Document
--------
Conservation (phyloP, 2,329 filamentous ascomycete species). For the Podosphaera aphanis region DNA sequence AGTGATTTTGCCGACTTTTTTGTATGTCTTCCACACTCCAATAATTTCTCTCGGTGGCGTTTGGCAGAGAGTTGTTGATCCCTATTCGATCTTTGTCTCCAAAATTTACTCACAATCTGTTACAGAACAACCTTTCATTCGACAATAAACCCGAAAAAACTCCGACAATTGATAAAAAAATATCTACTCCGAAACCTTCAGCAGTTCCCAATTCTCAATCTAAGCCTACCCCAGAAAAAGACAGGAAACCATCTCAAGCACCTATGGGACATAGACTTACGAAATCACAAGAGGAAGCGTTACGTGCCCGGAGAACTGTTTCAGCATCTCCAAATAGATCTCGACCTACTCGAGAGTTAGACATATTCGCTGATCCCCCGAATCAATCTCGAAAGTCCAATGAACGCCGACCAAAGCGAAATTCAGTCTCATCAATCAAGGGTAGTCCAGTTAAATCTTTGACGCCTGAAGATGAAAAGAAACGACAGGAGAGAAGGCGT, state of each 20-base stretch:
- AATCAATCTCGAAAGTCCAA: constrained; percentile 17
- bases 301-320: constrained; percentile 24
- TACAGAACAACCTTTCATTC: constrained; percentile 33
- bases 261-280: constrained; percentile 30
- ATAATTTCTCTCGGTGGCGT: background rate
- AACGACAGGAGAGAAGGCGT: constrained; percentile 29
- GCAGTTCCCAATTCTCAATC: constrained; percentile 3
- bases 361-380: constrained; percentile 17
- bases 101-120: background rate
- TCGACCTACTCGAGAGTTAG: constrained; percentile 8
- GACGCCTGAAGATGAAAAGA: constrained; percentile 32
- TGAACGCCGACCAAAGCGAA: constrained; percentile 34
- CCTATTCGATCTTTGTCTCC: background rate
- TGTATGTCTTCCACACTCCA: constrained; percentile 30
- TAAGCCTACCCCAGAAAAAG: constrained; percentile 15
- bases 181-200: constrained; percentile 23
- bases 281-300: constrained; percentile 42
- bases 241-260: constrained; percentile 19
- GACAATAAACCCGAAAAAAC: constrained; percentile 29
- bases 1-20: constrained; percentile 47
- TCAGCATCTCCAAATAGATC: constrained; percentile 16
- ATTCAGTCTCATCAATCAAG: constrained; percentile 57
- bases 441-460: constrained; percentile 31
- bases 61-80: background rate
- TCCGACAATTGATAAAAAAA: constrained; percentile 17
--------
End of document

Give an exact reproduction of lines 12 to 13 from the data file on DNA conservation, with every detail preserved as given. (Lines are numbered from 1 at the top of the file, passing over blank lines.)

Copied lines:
- GACGCCTGAAGATGAAAAGA: constrained; percentile 32
- TGAACGCCGACCAAAGCGAA: constrained; percentile 34